Potassium: What to know

Potassium is one of 7 important macrominerals. To help key processes the human body needs at least 100 milligrams of potassium per day.

A high consumption of potassium decreases the overall mortality risk by 20 percent. It also decreases the risk of stroke, lowers blood pressure, protects against muscle mass loss, maintains bone mineral density and prevents kidney stone formation.

Potassium’s primary functions in the body include regulating the fluid balance and monitoring heart and other muscle electrical activity.

This Nccmed Knowledge Center article offers an in-depth look at the recommended intake of potassium, its possible health benefits, reliable potassium sources, the consequences of eating too much or too little potassium and any potential health risks associated with potassium consumption.

Fast facts on potassium

  • Adults should be consuming 4,700 milligrams (mg) of potassium a day. However, fewer than two percent of people in the U.S. consume enough potassium.
  • Potassium supports blood pressure, cardiovascular health, bone strength, and muscle strength.
  • Beet greens, white beans, soy beans, and lima beans are the foods highest in potassium.
  • Potassium deficiency can lead to fatigue, weakness, and constipation. It can escalate to paralysis, respiratory failure, and painful gut obstructions.
  • Hyperkalemia means that there is too much potassium in the blood, and this can also impact health.
  • Potassium is available in supplements, but dietary sources are most healthful.

Recommended intake

Potassium element
Potassium is a crucial nutrient, and a very small percent of people in the U.S. consume enough.

For adults the prescription for Adequate Intake for potassium is 4,700 milligrams (mg) per day. The advice is not met by most adults.

The National Health and Nutrition Examination Survey (NHANES) has revealed that less than two percent of people in the U.S. met the regular requirement of 4,700-mg potassium. Women usually eat less potassium than men.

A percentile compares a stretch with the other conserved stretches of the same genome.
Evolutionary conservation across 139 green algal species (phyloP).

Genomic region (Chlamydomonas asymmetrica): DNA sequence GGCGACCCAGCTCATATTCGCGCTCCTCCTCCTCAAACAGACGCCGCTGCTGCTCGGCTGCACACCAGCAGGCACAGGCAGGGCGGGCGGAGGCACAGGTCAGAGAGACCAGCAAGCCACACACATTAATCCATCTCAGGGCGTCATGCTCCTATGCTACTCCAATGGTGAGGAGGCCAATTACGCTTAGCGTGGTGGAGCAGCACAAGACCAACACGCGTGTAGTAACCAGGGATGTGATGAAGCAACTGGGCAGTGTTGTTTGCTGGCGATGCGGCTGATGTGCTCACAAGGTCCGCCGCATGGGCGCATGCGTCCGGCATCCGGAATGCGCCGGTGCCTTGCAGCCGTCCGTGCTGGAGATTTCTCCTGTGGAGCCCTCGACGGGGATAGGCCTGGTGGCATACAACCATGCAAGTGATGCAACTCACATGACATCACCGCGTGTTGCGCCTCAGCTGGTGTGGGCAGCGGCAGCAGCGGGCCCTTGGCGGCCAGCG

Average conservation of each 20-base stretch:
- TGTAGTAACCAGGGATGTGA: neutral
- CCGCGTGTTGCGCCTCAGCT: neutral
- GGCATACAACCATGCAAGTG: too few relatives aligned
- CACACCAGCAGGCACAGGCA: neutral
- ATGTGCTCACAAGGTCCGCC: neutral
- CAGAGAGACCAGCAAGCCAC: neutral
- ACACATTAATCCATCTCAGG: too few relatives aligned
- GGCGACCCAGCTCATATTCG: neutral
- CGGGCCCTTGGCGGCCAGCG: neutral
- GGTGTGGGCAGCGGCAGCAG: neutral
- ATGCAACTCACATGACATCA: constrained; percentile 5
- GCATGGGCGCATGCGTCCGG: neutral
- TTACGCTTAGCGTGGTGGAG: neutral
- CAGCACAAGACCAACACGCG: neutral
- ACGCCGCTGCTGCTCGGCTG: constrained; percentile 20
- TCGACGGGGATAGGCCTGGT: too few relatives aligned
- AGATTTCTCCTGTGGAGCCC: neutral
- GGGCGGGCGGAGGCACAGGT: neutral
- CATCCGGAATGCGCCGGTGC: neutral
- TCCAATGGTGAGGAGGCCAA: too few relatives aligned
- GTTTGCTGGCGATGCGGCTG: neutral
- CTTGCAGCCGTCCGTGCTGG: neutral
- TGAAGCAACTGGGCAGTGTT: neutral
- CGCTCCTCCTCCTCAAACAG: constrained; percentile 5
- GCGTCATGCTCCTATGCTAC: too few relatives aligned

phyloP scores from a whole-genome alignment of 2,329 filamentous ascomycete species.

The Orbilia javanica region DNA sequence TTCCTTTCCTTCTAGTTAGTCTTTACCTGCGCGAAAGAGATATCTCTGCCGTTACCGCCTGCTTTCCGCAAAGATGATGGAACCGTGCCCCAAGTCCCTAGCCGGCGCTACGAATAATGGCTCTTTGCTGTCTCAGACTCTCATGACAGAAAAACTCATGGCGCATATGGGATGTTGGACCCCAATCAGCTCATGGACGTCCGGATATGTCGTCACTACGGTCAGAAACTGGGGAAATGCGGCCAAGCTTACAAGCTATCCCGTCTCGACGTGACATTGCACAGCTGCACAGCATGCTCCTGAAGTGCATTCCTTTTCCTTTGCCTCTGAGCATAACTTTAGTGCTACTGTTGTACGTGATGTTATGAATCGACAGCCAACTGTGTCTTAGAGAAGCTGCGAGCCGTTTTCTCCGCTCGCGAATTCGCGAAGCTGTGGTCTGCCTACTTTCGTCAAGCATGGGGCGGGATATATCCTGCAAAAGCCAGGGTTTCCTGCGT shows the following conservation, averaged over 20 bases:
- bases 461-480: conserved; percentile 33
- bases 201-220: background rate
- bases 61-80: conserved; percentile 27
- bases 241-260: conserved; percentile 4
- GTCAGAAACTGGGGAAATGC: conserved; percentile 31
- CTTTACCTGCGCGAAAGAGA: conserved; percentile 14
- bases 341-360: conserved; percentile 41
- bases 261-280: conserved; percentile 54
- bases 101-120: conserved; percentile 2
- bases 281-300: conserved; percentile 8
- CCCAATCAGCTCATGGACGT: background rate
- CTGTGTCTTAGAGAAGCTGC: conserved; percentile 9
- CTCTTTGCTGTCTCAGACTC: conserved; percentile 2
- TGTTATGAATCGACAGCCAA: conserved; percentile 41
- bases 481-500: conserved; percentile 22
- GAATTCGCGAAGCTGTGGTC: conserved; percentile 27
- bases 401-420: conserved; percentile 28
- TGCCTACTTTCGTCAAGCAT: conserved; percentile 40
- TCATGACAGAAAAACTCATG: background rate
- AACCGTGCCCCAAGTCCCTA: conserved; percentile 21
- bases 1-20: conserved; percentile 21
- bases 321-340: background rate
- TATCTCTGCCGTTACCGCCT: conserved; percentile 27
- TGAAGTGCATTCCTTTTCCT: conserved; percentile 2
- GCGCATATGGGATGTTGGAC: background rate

The World Health Organization (WHO) recommends 3,510 mg daily intake, and acknowledges that this recommendation is not met by most of the global population.

Potassium supplement is available. The best way to get some vitamin or mineral through food though. The combined efforts of a variety of nutrients are not individual vitamins or minerals that make certain foods essential for a healthy living.

Benefits

Potassium has proven benefits for the health.

There is an electrolyte that counteracts the effects of sodium, helping to maintain blood pressure stable. Potassium is also essential for maintaining acid and baseline balance in the body. Bases are alkalis that have not yet dissolved in water.

Blood pressure and cardiovascular health

Low intakes of potassium have been related consistently to high blood pressure and cardiovascular disease. Maintaining a low sodium intake is necessary for reducing blood pressure, but maintaining sufficient potassium intake can be equally critical.

An increase in potassium intake along with a decrease in sodium is crucial to reducing the risk of cardiovascular disease.

For one study, people who ate 4,069 mg of potassium a day had a 49 percent lower risk of death from ischemic heart disease relative to those who ate only 1,000 mg a day.

Bone and muscle maintenance

Potassium-rich foods, unlike in acidosis, maintain an alkaline state within the body. A diet full of acidifying foods such as meat, dairy products and refined cereal grains causes metabolic acidosis. Acidosis is a natural consequence of Western usually acidic diet.

Acidosis can cause excretion of nitrogen, loss of mineral density in the bone and muscle wastage. A diet rich in potassium can help maintain muscle mass in older people, as well as under circumstances that appear to contribute to muscle wastage, such as ketosis in diabetics. But a proper intake of potassium will help avoid this.

One research showed that people consuming 5,266 milligrams of potassium a day retained an average of 3.6 more pounds of lean tissue mass compared to those with a 50 percent lower potassium intake. Some reports also indicate bone density increases with a high intake of potassium.

Foods high in potassium

Cooked white beans
White beans are among the most potassium-rich foods, as are many other types of bean.

Potassium is found in many unprocessed and whole foods.

Fresh leafy greens, avocados, tomatoes, potatoes, and beans are among the best sources of potassium. The processing greatly decreases the amount of potassium in the diet. A diet rich in processed foods possibly has low potassium content.